The 5th and final Advisory Board meeting of PortForward took place virtually in mid-May with 14 attendees in total. During the final meeting two Use Cases were presented: the dynamic storage space monitoring Use Case and the port-city interactions service Use Case.
The Chairman of the Advisory Board, Mr. Roberto Cinquegrani, started the meeting by welcoming the attendees and by giving a brief presentation of the agenda. He then introduced Mr. Olaf Poenicke, PortForward Project Coordination Manager, from Fraunhofer IFF, who presented the dynamic storage space monitoring Use Case. The dynamic storage space monitoring tool was developed by Fraunhofer IFF, in cooperation with the Port of Magdeburg, and is an innovative solution that improves the management of storage areas in multipurpose terminals. Using LIDAR-based sensor technology, Fraunhofer IFF developed a software tool (Dynamic Storage Space Monitoring – DSSM) that allows operators to allocate freight to be stored in a more orderly, efficient, and secure manner through a virtual location grid. Port terminal operators can see a virtual grid that will change colour, indicating the precise storage location of a particular good. There are various benefits of using technology like LiDAR applied to operations at a container terminal. For example, LiDAR sensors:
1. Allow the recognition of 3D shapes in storage areas, which is certainly more feasible than simple 2D images.
2. Offer high coverage (>200 m) with high accuracy (+ 2 cm).
3. Are robust towards changing environmental conditions (e.g., lighting).
4. Are now available for low costs (<1.000 €).
Next, Ms. Anastasia Semenyuk, Research Associate at Fraunhofer IFF, provided a short demonstration of the tool using the developed software. Ms. Semenyuk showed the graphical peculiarities of the tool and a complete 3D map of the port of Magdeburg, obtained through the Digital Virtual Twin model. According to predefined constraints, the demonstration simulates the proper storage of containers in the yard by handling cranes and heavy vehicles.
The presentation and demonstration of this tool gave the opportunity for a very fruitful discussion to emerge among the Advisory Board members. The members agreed that this solution has a wide range of applications considering the need for multifunctional terminals to effectively use the available space according to the different kind of freights. In addition, the tool could be integrated with automatic recognition of freight through the integration with different sensors (e.g. OCR cameras that read container labels or shape recognition software) which may then link to other several administrative and operational information (date of arrival and estimate date of departing, priority in embarking).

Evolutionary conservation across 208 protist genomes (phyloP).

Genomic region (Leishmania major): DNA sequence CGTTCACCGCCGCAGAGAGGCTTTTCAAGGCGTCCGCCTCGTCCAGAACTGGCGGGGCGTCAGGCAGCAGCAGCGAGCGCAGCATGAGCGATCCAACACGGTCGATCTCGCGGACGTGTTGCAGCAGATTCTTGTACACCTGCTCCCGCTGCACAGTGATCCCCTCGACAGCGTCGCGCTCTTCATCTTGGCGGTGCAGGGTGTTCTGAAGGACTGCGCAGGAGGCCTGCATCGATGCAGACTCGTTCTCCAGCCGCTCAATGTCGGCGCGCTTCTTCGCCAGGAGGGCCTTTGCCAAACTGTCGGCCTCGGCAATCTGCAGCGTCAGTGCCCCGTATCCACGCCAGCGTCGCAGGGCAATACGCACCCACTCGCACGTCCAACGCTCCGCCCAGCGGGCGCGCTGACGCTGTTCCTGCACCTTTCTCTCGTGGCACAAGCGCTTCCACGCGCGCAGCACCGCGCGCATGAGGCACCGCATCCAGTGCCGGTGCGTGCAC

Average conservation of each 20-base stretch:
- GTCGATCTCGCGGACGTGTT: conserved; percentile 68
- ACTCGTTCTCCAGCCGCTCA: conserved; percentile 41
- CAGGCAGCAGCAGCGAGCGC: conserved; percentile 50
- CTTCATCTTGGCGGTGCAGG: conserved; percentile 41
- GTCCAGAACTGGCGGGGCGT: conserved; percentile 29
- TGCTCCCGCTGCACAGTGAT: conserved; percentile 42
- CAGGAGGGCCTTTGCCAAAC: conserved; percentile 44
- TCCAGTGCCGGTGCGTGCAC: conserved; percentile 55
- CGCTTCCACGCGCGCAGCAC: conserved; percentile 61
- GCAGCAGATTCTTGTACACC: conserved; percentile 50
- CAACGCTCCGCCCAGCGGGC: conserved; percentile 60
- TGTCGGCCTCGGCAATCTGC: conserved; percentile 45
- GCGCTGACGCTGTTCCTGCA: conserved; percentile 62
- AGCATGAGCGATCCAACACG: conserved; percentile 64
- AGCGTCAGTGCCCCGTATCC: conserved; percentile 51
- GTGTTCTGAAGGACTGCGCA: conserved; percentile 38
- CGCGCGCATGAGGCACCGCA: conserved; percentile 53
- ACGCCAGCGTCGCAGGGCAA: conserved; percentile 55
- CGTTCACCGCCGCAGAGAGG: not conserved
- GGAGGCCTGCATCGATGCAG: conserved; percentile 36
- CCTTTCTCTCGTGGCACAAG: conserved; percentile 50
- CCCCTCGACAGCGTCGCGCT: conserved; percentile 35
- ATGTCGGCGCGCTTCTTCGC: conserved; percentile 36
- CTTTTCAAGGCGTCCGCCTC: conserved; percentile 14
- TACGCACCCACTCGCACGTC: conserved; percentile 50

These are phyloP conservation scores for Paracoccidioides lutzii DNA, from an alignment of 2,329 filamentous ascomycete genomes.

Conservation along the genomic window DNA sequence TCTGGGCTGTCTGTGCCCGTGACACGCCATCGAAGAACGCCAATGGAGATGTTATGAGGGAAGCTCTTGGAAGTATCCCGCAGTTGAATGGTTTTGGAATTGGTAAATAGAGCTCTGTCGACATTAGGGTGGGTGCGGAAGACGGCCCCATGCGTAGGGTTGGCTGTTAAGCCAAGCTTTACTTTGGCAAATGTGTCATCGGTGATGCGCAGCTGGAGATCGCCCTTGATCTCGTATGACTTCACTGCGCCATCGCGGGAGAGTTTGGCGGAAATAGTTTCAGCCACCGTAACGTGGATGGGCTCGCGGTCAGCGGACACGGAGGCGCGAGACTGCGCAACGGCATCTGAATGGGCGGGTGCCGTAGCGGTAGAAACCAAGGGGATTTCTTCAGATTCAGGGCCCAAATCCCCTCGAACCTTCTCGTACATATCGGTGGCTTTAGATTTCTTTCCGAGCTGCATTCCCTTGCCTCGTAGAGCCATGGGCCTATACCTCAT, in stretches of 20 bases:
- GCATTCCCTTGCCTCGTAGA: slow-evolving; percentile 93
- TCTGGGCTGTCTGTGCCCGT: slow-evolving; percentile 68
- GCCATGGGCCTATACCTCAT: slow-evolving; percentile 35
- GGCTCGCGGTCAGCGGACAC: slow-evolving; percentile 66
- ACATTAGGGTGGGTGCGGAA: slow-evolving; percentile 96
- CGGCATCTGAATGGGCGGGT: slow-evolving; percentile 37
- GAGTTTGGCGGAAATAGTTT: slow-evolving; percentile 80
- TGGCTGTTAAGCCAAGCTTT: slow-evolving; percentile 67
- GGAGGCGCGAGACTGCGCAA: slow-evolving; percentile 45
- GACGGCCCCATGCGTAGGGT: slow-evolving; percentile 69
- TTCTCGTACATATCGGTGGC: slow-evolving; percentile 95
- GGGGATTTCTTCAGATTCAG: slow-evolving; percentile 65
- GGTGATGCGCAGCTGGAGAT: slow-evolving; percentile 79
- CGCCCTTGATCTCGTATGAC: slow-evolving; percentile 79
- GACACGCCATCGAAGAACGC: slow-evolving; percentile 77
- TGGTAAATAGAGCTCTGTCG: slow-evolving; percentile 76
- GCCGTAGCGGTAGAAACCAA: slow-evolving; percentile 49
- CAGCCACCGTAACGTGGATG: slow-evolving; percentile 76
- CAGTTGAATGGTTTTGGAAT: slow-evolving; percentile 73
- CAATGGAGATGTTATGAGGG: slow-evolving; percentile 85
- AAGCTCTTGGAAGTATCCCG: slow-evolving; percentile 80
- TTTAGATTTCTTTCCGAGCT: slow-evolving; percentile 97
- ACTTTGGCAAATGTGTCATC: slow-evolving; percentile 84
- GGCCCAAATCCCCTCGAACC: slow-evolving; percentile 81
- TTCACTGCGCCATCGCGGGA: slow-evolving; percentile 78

Then, Mr. Cinquegrani introduced Mr. Sergio Martinez Navas, Principal Researcher at Leitat, who presented the port-city interactions service Use Case. The port-city interactions service tool was developed by Leitat, in cooperation with the Port Authority of the Balearic Islands. It is a solution to support routing decision and prioritizing different destinations. Based on the recognition of mobile phone pings to WiFi points, the developed solution provides services to users to offer them information about:
1. The crowding of the city’s main attractions.
2. Decision support on the best priorities in planning the city visit, given the snapshot situation.
The tool runs on a mobile phone application and is enriched with several information functions concerning the port, the arrival, departure and possible delays of ferries and cruises, and key information about the city’s attractions. Business intelligence algorithms analyse historical data to estimate and determine potential crowded places. The application can propose alternative routes with less busy roads to users. However, this service is not suitable for long distances, as the alternative routes could make the journey longer. Mr. Martinez Navas shared also a video showing a short demonstration of the tool during an indoor test.
After the two presentations, the Advisory Board members generated a discussion which concluded that the 2 tools presented provide a viable alternative to existing solutions. The meeting ended with Mr. Cinquegrani thanking the members not only for their participation in this meeting but also for their overall comments and valuable feedback on PortForward’s work.